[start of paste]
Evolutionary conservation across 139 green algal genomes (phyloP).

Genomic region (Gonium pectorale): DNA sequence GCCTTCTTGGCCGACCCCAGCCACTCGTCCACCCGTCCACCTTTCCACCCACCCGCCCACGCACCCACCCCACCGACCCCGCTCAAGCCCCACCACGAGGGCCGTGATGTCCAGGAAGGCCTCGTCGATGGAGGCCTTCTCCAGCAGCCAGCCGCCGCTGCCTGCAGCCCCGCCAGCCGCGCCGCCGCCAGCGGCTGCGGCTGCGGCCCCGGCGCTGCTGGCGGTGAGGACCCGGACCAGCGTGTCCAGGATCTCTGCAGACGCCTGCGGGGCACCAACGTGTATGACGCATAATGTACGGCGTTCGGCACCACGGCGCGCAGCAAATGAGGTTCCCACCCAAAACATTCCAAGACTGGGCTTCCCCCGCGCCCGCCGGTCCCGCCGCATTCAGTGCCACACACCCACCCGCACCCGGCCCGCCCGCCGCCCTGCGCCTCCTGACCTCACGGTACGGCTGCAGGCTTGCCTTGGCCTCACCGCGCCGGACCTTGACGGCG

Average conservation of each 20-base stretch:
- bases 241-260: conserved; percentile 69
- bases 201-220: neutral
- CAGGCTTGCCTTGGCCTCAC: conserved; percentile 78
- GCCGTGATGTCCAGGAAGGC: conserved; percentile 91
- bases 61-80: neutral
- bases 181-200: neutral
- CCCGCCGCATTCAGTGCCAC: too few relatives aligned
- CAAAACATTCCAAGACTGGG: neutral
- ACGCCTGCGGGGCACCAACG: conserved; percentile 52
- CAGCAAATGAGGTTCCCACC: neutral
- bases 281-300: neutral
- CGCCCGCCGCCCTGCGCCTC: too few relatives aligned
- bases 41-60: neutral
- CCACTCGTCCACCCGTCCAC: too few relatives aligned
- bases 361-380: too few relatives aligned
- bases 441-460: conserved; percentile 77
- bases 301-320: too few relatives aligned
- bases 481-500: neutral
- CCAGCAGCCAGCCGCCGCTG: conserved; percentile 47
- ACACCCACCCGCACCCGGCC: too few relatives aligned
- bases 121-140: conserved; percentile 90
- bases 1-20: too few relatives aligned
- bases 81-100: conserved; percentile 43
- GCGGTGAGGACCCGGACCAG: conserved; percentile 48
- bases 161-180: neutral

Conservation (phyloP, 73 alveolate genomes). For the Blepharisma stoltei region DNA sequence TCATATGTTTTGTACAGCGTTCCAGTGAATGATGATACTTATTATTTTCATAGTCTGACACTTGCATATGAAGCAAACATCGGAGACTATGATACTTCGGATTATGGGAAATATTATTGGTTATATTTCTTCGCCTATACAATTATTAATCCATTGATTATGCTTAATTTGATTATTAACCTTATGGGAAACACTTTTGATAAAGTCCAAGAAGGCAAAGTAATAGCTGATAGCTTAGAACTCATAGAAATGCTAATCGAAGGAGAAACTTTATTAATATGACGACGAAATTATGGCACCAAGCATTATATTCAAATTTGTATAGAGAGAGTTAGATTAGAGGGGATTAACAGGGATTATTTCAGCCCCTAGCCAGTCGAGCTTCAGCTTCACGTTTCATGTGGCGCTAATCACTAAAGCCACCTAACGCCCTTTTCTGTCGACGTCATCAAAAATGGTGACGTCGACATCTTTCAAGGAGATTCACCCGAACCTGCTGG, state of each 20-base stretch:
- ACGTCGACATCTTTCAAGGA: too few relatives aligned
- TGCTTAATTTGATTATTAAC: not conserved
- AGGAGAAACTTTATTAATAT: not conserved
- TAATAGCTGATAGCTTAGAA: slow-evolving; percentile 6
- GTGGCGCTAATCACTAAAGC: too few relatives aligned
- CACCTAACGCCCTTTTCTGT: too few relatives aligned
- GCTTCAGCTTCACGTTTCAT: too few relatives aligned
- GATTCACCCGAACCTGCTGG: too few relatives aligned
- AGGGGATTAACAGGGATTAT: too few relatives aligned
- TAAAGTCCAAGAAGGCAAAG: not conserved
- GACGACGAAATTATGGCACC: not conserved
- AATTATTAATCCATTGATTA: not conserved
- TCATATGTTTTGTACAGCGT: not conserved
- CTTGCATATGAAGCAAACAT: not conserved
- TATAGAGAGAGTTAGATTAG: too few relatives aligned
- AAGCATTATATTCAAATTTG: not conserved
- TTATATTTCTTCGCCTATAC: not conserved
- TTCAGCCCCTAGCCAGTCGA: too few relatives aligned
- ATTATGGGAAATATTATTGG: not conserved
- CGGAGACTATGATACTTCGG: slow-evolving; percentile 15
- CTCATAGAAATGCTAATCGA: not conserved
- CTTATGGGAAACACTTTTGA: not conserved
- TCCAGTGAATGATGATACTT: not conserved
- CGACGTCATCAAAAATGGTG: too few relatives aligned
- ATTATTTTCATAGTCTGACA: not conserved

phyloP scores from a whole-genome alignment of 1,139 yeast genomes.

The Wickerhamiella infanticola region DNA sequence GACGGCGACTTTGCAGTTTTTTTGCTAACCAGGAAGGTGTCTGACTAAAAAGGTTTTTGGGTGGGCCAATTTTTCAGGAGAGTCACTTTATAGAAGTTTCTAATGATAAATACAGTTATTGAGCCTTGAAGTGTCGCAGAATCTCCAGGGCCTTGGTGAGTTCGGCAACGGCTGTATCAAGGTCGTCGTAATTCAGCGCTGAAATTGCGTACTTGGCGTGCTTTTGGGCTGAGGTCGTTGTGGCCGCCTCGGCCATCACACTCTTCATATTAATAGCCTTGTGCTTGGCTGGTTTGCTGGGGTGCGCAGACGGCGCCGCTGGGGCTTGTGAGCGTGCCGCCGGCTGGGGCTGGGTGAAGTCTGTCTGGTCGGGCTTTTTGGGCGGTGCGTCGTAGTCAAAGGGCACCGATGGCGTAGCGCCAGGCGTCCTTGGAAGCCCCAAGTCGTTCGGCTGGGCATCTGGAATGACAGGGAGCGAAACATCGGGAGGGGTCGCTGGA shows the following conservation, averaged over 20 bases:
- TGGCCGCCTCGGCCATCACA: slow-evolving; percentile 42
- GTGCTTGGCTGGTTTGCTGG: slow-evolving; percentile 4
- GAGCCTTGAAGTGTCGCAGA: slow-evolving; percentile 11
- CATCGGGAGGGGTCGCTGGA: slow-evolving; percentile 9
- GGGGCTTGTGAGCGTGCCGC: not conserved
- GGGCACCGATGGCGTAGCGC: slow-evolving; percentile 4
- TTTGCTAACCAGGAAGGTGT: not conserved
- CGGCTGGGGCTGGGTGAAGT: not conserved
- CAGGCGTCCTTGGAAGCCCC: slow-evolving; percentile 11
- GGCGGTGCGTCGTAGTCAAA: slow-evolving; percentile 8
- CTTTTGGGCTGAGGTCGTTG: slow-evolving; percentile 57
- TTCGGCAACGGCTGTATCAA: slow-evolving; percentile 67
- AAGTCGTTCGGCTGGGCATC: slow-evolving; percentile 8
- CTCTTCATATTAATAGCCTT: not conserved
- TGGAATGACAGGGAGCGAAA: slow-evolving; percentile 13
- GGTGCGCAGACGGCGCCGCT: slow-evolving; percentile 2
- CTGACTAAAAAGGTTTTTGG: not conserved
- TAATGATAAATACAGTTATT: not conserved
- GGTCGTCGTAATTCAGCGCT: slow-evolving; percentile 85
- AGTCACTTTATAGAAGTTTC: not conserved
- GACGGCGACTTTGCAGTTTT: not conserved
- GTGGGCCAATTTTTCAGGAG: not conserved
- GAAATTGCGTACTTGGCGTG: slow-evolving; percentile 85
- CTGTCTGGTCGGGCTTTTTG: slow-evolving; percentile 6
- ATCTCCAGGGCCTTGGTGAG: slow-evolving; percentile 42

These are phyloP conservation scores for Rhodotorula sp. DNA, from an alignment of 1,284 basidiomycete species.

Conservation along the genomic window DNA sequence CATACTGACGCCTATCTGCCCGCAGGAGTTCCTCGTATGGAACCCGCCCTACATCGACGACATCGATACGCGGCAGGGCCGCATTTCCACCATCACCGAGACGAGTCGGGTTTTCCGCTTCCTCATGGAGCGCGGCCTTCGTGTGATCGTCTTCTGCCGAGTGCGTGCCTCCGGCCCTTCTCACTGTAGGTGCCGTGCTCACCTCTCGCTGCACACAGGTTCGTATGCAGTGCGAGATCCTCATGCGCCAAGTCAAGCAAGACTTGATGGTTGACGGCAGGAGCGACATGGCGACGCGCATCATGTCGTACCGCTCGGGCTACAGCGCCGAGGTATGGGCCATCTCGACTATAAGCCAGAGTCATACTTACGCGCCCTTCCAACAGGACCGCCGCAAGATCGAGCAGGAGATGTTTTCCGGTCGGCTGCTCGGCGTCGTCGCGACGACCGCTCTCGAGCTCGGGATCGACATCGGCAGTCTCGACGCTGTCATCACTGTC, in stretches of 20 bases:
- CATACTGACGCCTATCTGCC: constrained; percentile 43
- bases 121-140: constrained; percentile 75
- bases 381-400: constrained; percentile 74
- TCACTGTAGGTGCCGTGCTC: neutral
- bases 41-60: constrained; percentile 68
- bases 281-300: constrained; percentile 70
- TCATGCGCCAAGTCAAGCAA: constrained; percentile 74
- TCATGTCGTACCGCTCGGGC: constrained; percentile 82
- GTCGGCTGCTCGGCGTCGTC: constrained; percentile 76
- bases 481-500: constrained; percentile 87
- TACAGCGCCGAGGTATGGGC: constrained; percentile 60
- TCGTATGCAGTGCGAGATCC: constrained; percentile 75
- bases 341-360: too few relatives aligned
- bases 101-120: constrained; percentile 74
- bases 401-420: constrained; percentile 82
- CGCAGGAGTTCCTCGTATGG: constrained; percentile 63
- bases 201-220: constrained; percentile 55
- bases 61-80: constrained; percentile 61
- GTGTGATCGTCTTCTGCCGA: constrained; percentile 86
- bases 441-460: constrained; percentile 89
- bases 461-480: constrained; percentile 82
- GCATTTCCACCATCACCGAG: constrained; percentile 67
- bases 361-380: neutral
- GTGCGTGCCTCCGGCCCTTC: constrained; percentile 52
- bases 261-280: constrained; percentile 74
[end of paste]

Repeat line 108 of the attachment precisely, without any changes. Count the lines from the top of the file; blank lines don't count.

- bases 261-280: constrained; percentile 74